National Scenic Trail could bring long-distance hikers to county

WEYBRIDGE — Some day in the future, Addison County residents may be able to hop on a trail in their hometown and walk on it all the way to North Dakota.
That’s the vision put on the table by the Middlebury Area Land Trust last week at two open houses that gathered public opinion about extending the North Country National Scenic Trail, which is planned to run from North Dakota to Crown Point, N.Y., into Vermont.
Josh Phillips, the executive director of MALT, which maintains the Trail Around Middlebury (TAM), hopes to pick up the North Country Trail in Addison and connect it with the Long Trail in Ripton. From there, hikers could walk on U.S. Forest Service trails all the way to the end of the Appalachian Trail in Maine.
Phillips sees the North Country Trail as an opportunity not only to connect local trails with the interstate trail, but to connect trails within Addison County. He told a small audience at the Weybridge Congregational Church on Thursday that he hopes to connect the trail as much as possible with trails and destinations that are already established, so that it would be easy to maintain. These could include footpaths through Snake Mountain, Weybridge Caves, Otter Creek Gorge and Dead Creek, as well as the TAM.
Of course, there is still a long way to go on the current North Country Trail. Although Congress authorized the building of the trail in 1980 after nearly a decade of planning, to date only 1,850 miles — about half of the trail — have been built. The trail was originally intended to connect with the Long Trail at its eastern terminus, but three decades ago the Green Mountain Club declined involvement and Vermont was taken out of the plans.
National Parks Service North Country Trail Superintendent Tom Gilbert, who has been involved with planning the trail since the early 1970s, gave a PowerPoint presentation on its history at the MALT open houses. If the trail were to be extended into Vermont, it would fulfill one of Gilbert’s long-held goals.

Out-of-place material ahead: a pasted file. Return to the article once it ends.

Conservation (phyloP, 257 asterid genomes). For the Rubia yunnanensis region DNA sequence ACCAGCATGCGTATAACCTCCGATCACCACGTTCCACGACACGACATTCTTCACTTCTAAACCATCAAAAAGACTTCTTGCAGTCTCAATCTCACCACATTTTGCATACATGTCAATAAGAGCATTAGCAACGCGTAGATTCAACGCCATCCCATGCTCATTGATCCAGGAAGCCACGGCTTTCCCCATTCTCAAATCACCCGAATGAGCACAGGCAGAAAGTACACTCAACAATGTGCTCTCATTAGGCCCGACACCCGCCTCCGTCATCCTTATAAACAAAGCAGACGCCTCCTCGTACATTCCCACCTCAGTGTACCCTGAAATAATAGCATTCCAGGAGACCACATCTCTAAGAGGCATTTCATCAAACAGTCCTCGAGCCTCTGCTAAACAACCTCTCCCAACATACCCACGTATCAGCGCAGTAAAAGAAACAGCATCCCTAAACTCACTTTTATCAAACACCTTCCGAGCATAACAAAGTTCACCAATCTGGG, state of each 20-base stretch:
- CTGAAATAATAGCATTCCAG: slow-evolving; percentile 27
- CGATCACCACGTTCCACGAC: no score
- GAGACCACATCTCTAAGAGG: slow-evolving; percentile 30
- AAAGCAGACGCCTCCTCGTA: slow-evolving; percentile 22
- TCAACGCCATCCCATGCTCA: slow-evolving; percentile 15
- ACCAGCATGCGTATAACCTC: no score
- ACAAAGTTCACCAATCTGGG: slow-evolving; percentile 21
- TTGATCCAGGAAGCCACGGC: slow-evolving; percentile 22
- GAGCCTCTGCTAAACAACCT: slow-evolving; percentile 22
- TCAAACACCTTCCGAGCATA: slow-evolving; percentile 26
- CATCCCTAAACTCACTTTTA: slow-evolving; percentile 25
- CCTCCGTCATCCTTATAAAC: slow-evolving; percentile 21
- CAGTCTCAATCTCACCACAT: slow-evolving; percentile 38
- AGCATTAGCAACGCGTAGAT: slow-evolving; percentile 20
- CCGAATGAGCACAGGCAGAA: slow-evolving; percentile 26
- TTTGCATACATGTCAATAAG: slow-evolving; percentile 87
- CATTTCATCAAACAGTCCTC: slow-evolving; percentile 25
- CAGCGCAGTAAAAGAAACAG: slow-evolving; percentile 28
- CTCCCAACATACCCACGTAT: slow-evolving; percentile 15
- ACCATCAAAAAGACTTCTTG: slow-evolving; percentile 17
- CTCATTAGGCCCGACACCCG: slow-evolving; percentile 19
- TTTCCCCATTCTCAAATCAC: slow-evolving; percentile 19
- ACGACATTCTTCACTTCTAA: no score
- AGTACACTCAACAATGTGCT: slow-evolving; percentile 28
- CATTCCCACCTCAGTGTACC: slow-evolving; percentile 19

“I’m excited about this,” he said. “Now we’re putting back together the original design of the trail system.”
This goal, however, could be a long time coming. The National Parks Service relies on regional conservation and trail maintenance groups to build and maintain individual parts of the trail, and they pay for the signs, equipment and markers, as well as for some of the maintenance costs — bridges on the trail, for example.
But until Congress officially amends the trail’s route to include the Vermont spur, MALT or other sponsor will not be able to get any funding to build the trail. Gilbert is working on a new feasibility study, and he plans to request a reevaluation as soon as September.
Until the amendment comes through, MALT will have to go it alone. Phillips has already made up the conceptual trail maps, designating a variety of routes for the trail. Now he is gearing up to speak with landowners and to find those who will agree to have a trail on their land. Interest from landowners will, in large part, determine what route the trail takes through the county.
After the route has been defined, though, it will be a waiting game.
“The actual building is pending Congress’s approval,” said Phillips. “And before we get started, we’ll need to build up volunteers and gather funds.”
For funding, MALT will look to private donors, as well as the Green Mountain Club, the U.S. Forest Service and the National Parks Service.
And to those who fear that the increased foot traffic from outside will put an unnecessary strain on the county’s wild spaces, Phillips and Gilbert are both quick to clarify the trail’s purpose.
“It’ll be a small part of a very large trail, and you can walk that all the way to North Dakota” said Phillips. “But county residents will treat it as a cross-county trail.”
Reporter Andrea Suozzo is at [email protected]

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